Get Your Head Right

From time to time we all have these epiphanies that bring us back around to where we should be. I had one yesterday and thought I'd share it with you guys in case any of you are in the same funk I was in. In short, we all tend to take ourselves too seriously and start getting really upset with our company and our jobs. It's easy to do. So yesterday I took a step back and realized I was going it, and just called

From time to time we all have these epiphanies that bring us back around to where we should be. I had one yesterday and thought I'd share it with you guys in case any of you are in the same funk I was in. In short, we all tend to take ourselves too seriously and start getting really upset with our company and our jobs. It's easy to do. So yesterday I took a step back and realized I was going it, and just called a dead stop.

Here's the situation. As DBAs we quite often have a global vision for our systems and it's not always shared by others in our company. We make recommendations that don't get taken, we advise on standards are are ignored, and we give good solid methodologies that aren't even considered. So tell me again... why am I here? You don't listen to hardly anything I say, yet you're paying me a pretty good salary to give you this advice. so tell me again... why am I here?

It's easy to get offended by stuff like this. But this all goes back to what I was saying in a post a few months ago about why you're here. You're not here to do a good job, nor are you here to make your systems run well, or even to be a good DBA. You're here to do what the company wants you to do. Does that always align with what you feel they should be doing? No. Does that mean that you should be listened to? Not necessarily. What it does mean is that it's not your business and all you can do is advise. Give your advice when you're asked for it, and then ultimately let them make the decisions. Hey, if they wanna pay you 90K to sit there 10hrs/wk and babysit some manual process that impedes other work... well, that's their choice. Again, you're not there to do the best job you can, you're there to do what they want you to do. Would you be able to be more effective if you were allowed to automate the process? Absolutely! For some reason though, they see fit to deny your request for the very simple thing it would take to make that happen. And believe me, I get it... sometimes it just doesn't make sense. What you're asking for is free, takes very little effort, and wouldn't really effect anybody but you, and they still won't let you do it. It makes absolutely NO sense. And those are the things that can just eat you up inside. So take a step back, and remember my famous words... it's not your business. They clearly think that your time is better spent doing stuff manually. It's their call.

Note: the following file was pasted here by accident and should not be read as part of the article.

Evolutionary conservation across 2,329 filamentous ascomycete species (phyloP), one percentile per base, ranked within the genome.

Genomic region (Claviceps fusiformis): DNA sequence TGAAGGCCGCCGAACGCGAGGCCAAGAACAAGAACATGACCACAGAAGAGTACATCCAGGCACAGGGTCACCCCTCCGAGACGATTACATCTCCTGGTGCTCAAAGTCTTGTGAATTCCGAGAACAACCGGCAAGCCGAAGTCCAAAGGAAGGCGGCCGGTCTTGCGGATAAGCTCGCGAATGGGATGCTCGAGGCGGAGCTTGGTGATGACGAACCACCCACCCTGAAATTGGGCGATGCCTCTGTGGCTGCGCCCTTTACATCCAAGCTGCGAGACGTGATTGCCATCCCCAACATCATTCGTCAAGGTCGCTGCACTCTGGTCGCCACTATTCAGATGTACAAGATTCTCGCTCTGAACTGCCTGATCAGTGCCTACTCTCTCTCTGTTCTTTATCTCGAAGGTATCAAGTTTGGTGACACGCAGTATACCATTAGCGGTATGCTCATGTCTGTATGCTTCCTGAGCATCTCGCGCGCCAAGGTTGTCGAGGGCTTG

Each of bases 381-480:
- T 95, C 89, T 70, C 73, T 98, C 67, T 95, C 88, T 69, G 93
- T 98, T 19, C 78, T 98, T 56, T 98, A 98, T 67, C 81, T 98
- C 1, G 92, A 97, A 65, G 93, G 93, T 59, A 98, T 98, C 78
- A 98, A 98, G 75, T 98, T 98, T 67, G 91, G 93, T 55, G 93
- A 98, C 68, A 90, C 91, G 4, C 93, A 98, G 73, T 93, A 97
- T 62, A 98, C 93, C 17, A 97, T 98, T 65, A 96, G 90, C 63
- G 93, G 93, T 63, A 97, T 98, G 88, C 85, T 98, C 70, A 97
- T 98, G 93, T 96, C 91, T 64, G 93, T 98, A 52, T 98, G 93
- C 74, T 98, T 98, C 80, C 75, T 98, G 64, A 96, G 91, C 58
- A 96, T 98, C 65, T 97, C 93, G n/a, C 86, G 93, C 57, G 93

The problem is that you can only go so far with stuff like this. You can only babysit so many manual processes before that's basically all you're doing. The catch is that the company still wants you to produce, and watch systems, and be available for other things. Sometimes the big guys up top don't have a firm grasp on what time actually is, and that there's a limited supply of it. Something tells me that they'd change their minds about a lot of this stuff if they had to babysit something like that all the time, yet were still expected to do their normal duties that justified their positions. I have a feeling that their attitudes about automation would change drastically. So when this all blows up, and it will because like I said, they still expect you to produce. What you need to do is go to your boss and give him your list of daily tasks, and your projects and ask him to prioritize them for you. Look, there are only so many hrs in the day, and I refuse to work 90hrs/wk to support manual processes and then be productive as well. And since something has to give, I need you to tell me what priority you want these in. Everything's important, but I don't have the company's insight into their business, so someone else needs to make this call. So basically, either one of two things needs to happen; they either need to allow you to do what needs to be done to free your time, or they need to buy another DBA to help you. Period. Because working 90hrs/wk isn't the answer, and you know what? In my experience putting in all that extra time never buys you anything. It doesn't get you a bigger bonus, it doesn't get you a bigger raise, and it certainly doesn't secure your position. Companies today will still throw you away with no notice for someone cheaper. It happens all the time. Companies don't appreciate their employees anymore, but that's another soapbox.